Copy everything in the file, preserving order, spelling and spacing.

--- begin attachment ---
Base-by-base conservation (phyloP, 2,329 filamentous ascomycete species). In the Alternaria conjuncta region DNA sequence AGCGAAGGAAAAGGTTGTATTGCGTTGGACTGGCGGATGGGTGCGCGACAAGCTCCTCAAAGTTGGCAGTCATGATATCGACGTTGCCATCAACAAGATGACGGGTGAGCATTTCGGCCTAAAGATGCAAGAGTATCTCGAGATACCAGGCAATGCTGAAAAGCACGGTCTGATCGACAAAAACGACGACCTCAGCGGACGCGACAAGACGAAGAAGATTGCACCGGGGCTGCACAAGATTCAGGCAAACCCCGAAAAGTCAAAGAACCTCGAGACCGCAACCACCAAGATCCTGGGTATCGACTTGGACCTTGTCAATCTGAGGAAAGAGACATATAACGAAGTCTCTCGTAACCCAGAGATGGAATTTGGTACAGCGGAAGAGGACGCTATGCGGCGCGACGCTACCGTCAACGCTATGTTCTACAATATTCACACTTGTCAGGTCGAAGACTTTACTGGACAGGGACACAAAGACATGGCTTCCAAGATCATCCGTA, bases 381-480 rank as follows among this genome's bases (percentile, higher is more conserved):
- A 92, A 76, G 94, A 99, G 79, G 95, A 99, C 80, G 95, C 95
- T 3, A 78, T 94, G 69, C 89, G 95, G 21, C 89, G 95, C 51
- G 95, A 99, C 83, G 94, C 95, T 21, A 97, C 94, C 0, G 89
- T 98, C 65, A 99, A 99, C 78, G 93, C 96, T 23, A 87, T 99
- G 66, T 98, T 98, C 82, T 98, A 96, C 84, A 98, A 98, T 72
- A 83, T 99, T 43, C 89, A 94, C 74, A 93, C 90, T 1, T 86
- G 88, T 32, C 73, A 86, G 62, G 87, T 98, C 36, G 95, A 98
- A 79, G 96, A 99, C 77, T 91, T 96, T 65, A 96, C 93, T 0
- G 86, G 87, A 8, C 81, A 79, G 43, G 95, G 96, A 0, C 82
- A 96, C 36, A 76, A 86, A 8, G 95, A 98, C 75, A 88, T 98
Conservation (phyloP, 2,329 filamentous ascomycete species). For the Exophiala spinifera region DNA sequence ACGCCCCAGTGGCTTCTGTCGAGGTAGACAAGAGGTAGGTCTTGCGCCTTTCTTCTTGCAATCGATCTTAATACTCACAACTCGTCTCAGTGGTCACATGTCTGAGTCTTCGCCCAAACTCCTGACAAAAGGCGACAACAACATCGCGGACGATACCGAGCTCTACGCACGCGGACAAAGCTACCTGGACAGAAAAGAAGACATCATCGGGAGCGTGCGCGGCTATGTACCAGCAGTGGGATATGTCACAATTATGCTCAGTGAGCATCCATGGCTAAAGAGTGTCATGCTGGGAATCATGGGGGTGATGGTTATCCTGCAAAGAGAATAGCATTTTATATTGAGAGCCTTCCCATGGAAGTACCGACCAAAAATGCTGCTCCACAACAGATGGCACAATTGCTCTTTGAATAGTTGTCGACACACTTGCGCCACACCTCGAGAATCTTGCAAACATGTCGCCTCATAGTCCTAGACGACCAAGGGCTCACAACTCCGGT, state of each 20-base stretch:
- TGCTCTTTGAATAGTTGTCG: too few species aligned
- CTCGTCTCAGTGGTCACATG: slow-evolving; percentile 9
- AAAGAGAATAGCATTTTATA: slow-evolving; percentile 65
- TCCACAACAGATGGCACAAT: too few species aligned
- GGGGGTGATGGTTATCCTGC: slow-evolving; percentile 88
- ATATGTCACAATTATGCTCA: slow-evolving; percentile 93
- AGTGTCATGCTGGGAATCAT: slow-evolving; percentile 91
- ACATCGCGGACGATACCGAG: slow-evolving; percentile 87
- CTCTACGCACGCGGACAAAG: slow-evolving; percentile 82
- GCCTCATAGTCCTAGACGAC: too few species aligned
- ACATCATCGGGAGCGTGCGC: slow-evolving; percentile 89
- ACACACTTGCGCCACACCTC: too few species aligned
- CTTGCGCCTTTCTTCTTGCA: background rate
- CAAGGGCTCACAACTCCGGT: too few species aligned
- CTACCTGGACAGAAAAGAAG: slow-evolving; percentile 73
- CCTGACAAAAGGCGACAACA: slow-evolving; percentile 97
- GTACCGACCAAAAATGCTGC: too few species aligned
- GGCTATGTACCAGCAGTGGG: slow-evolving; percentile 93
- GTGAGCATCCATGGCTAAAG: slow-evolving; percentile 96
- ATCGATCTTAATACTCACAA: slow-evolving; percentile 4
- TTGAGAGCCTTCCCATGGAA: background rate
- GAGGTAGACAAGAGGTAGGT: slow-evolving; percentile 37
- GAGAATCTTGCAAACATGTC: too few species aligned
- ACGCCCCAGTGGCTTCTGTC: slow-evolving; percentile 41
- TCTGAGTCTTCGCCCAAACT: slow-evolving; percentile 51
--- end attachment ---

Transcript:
Base-by-base conservation (phyloP, 2,329 filamentous ascomycete species). In the Alternaria conjuncta region DNA sequence AGCGAAGGAAAAGGTTGTATTGCGTTGGACTGGCGGATGGGTGCGCGACAAGCTCCTCAAAGTTGGCAGTCATGATATCGACGTTGCCATCAACAAGATGACGGGTGAGCATTTCGGCCTAAAGATGCAAGAGTATCTCGAGATACCAGGCAATGCTGAAAAGCACGGTCTGATCGACAAAAACGACGACCTCAGCGGACGCGACAAGACGAAGAAGATTGCACCGGGGCTGCACAAGATTCAGGCAAACCCCGAAAAGTCAAAGAACCTCGAGACCGCAACCACCAAGATCCTGGGTATCGACTTGGACCTTGTCAATCTGAGGAAAGAGACATATAACGAAGTCTCTCGTAACCCAGAGATGGAATTTGGTACAGCGGAAGAGGACGCTATGCGGCGCGACGCTACCGTCAACGCTATGTTCTACAATATTCACACTTGTCAGGTCGAAGACTTTACTGGACAGGGACACAAAGACATGGCTTCCAAGATCATCCGTA, bases 381-480 rank as follows among this genome's bases (percentile, higher is more conserved):
- A 92, A 76, G 94, A 99, G 79, G 95, A 99, C 80, G 95, C 95
- T 3, A 78, T 94, G 69, C 89, G 95, G 21, C 89, G 95, C 51
- G 95, A 99, C 83, G 94, C 95, T 21, A 97, C 94, C 0, G 89
- T 98, C 65, A 99, A 99, C 78, G 93, C 96, T 23, A 87, T 99
- G 66, T 98, T 98, C 82, T 98, A 96, C 84, A 98, A 98, T 72
- A 83, T 99, T 43, C 89, A 94, C 74, A 93, C 90, T 1, T 86
- G 88, T 32, C 73, A 86, G 62, G 87, T 98, C 36, G 95, A 98
- A 79, G 96, A 99, C 77, T 91, T 96, T 65, A 96, C 93, T 0
- G 86, G 87, A 8, C 81, A 79, G 43, G 95, G 96, A 0, C 82
- A 96, C 36, A 76, A 86, A 8, G 95, A 98, C 75, A 88, T 98
Conservation (phyloP, 2,329 filamentous ascomycete species). For the Exophiala spinifera region DNA sequence ACGCCCCAGTGGCTTCTGTCGAGGTAGACAAGAGGTAGGTCTTGCGCCTTTCTTCTTGCAATCGATCTTAATACTCACAACTCGTCTCAGTGGTCACATGTCTGAGTCTTCGCCCAAACTCCTGACAAAAGGCGACAACAACATCGCGGACGATACCGAGCTCTACGCACGCGGACAAAGCTACCTGGACAGAAAAGAAGACATCATCGGGAGCGTGCGCGGCTATGTACCAGCAGTGGGATATGTCACAATTATGCTCAGTGAGCATCCATGGCTAAAGAGTGTCATGCTGGGAATCATGGGGGTGATGGTTATCCTGCAAAGAGAATAGCATTTTATATTGAGAGCCTTCCCATGGAAGTACCGACCAAAAATGCTGCTCCACAACAGATGGCACAATTGCTCTTTGAATAGTTGTCGACACACTTGCGCCACACCTCGAGAATCTTGCAAACATGTCGCCTCATAGTCCTAGACGACCAAGGGCTCACAACTCCGGT, state of each 20-base stretch:
- TGCTCTTTGAATAGTTGTCG: too few species aligned
- CTCGTCTCAGTGGTCACATG: slow-evolving; percentile 9
- AAAGAGAATAGCATTTTATA: slow-evolving; percentile 65
- TCCACAACAGATGGCACAAT: too few species aligned
- GGGGGTGATGGTTATCCTGC: slow-evolving; percentile 88
- ATATGTCACAATTATGCTCA: slow-evolving; percentile 93
- AGTGTCATGCTGGGAATCAT: slow-evolving; percentile 91
- ACATCGCGGACGATACCGAG: slow-evolving; percentile 87
- CTCTACGCACGCGGACAAAG: slow-evolving; percentile 82
- GCCTCATAGTCCTAGACGAC: too few species aligned
- ACATCATCGGGAGCGTGCGC: slow-evolving; percentile 89
- ACACACTTGCGCCACACCTC: too few species aligned
- CTTGCGCCTTTCTTCTTGCA: background rate
- CAAGGGCTCACAACTCCGGT: too few species aligned
- CTACCTGGACAGAAAAGAAG: slow-evolving; percentile 73
- CCTGACAAAAGGCGACAACA: slow-evolving; percentile 97
- GTACCGACCAAAAATGCTGC: too few species aligned
- GGCTATGTACCAGCAGTGGG: slow-evolving; percentile 93
- GTGAGCATCCATGGCTAAAG: slow-evolving; percentile 96
- ATCGATCTTAATACTCACAA: slow-evolving; percentile 4
- TTGAGAGCCTTCCCATGGAA: background rate
- GAGGTAGACAAGAGGTAGGT: slow-evolving; percentile 37
- GAGAATCTTGCAAACATGTC: too few species aligned
- ACGCCCCAGTGGCTTCTGTC: slow-evolving; percentile 41
- TCTGAGTCTTCGCCCAAACT: slow-evolving; percentile 51